The vote last night sets in motion a study the City of Glendale will undertake over the next few months. That includes sending a 90-day Request for Information to clean energy and energy efficiency providers, analyzing their results, and collecting a set of energy solutions. Glendale City Council will then vote to approve an energy solution for the community.

A similar path was charted in Oxnard several weeks ago. The California Energy Commission signaled it would reject the Puente gas plant, sending planners back to the drawing board. Instead of Puente, local energy reliability needs will now be met with clean energy through storage and renewables, and upgrades to the transmission system.

The solution to Glendale’s energy problem

Infographic by Sierra Club

Community members and an energy expert have put forth solutions that would deliver clean energy to Glendale instead a dated gas plant.

The plan includes building modern energy storage, using demand-response efficiency measures for the local grid to handle energy usage peaks, and beefing up the city’s rooftop solar.

Gas-fired Power Plants in Free Fall in California

California has a glut of fossil fuel power plants that is driving up our electricity bills and churning pollution into air already rated the worst in the nation. This, coupled with the heightened resistance from local communities who refuse to become sacrifice zones for new fossil fuel projects, is changing the playbook on gas-fired plants in California.

Fossil fuel companies are hitting roadblocks where they once could overbuild new gas plants and pass along the costs to the local community and ratepayers with ease. Regulators in California are paying attention. On March 22, California energy regulators approved a non-fossil fuel alternative plan to the Puente gas plant on Oxnard’s beach.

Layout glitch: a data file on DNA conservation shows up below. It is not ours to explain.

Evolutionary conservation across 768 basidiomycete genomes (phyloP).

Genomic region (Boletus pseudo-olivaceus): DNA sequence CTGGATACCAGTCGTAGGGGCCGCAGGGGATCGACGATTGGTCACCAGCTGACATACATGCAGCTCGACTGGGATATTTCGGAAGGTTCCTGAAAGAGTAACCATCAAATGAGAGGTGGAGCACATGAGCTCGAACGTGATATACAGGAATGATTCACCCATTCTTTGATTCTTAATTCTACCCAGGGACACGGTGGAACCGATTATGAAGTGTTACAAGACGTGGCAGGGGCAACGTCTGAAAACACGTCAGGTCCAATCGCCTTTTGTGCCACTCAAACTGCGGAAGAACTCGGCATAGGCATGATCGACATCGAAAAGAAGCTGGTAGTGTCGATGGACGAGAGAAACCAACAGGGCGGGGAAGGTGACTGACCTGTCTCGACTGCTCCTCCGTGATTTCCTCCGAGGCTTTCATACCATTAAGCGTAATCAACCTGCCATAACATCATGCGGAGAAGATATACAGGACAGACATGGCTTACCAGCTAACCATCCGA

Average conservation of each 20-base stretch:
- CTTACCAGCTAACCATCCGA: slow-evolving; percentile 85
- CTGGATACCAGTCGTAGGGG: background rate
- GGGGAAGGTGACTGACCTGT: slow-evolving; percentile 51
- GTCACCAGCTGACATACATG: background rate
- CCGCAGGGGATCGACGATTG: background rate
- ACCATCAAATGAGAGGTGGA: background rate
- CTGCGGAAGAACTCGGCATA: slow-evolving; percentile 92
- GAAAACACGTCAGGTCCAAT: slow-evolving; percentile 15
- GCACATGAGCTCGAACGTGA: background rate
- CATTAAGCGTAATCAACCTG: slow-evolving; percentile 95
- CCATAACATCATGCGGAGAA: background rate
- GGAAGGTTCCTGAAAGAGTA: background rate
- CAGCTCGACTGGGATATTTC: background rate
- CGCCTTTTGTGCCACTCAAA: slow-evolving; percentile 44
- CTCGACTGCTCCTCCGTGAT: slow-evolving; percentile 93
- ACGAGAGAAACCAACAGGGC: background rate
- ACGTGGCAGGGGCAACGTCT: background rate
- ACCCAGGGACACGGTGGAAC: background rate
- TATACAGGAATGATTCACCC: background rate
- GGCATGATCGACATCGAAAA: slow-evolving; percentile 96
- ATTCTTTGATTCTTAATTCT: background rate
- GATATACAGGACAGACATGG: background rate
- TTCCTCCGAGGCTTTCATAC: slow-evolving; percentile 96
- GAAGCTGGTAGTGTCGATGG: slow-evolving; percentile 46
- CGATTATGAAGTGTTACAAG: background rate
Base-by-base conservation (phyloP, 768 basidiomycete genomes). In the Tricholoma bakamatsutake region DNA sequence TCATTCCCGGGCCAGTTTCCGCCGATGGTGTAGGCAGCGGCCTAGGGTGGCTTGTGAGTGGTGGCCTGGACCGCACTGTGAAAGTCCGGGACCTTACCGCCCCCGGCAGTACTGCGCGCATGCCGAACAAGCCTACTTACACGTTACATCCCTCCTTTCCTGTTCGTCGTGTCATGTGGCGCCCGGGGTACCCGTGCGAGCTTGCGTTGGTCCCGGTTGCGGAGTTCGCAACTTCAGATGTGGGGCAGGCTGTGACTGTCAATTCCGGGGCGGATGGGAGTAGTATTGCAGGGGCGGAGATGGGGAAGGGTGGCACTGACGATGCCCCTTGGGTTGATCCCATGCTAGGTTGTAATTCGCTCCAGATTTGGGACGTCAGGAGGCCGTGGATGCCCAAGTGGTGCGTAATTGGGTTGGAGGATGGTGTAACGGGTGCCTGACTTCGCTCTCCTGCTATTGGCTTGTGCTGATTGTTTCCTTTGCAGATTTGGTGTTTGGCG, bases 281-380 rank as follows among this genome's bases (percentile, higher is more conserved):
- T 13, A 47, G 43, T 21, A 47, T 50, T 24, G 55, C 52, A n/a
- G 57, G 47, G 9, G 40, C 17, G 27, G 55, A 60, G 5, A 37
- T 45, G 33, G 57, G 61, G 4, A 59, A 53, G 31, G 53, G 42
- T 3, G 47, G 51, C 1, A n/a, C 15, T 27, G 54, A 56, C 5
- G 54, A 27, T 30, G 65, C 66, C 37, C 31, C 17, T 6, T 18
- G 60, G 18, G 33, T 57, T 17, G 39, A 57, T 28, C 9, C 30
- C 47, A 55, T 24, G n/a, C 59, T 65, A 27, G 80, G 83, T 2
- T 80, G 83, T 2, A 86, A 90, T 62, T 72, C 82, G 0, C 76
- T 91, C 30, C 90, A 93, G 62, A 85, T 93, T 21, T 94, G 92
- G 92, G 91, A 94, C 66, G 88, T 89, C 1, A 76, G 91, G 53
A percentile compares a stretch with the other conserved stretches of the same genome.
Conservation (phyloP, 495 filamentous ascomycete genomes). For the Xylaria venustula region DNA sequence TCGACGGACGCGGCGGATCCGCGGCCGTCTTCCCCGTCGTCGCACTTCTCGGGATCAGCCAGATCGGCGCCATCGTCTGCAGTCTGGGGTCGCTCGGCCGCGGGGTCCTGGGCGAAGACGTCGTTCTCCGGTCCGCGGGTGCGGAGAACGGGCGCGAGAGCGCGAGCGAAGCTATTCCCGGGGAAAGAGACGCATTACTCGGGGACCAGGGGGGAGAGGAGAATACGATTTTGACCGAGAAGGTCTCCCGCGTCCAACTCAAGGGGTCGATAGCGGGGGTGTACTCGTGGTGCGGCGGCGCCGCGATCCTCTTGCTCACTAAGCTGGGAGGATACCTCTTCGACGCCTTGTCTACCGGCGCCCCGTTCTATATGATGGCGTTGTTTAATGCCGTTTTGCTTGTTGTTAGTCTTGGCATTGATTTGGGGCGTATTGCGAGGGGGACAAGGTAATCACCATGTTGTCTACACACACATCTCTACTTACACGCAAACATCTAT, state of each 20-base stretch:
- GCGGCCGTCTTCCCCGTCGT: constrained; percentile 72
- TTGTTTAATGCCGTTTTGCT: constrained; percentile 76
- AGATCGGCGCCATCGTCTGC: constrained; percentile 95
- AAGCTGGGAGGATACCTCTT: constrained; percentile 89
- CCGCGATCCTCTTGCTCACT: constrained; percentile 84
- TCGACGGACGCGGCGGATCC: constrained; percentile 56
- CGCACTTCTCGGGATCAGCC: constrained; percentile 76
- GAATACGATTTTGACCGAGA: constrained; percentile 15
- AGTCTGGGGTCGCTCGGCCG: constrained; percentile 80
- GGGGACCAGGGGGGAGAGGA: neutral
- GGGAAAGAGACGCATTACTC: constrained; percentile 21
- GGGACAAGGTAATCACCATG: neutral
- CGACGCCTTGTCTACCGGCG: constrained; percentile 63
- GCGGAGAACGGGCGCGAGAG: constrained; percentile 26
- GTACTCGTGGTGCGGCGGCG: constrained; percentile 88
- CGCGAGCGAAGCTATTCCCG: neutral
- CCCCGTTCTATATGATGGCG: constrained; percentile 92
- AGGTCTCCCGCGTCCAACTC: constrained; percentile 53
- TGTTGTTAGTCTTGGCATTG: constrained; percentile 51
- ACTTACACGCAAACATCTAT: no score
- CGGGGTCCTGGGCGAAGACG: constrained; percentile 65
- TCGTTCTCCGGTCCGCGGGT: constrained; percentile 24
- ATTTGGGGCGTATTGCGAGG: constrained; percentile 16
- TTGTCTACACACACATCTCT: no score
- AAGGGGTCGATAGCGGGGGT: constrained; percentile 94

“You’re not going to get anywhere if you are just adding more and more gas,” Robert B. Weisenmiller, chairman of the California Energy Commission, told the Wall Street Journal recently. “At some point soon we’ll be permitting the last gas plant in California.”

Over the last several months, proposed gas plants in California have gone down in defeat and existing gas-fired plants are shutting down decades before their expected retirement. NRG recently announced this month that it would shutter three gas-fired plants — Etiwanda in Rancho Cucamonga, Ormond Beach in Oxnard, and Ellwood in Goleta. In December the CA Public Utilities Commission pressed Pacific Gas & Electric to replace another three gas-fired plants with energy storage, shuttering the large Metcalf Energy Center near San Jose, and the Feather River Energy and Yuba City Energy Centers near Yuba City. On March 12, Calpine Corporation requested to suspend its application to build the Mission Rock gas plant in Ventura County, citing shifting policies in California.


Residents protest the $500 mil proposed gas plant for their community at a rally before a city hearing.
Residents protest the $500 million proposed gas plant for their community at a rally before a city hearing. (Jessica Chou for Earthjustice)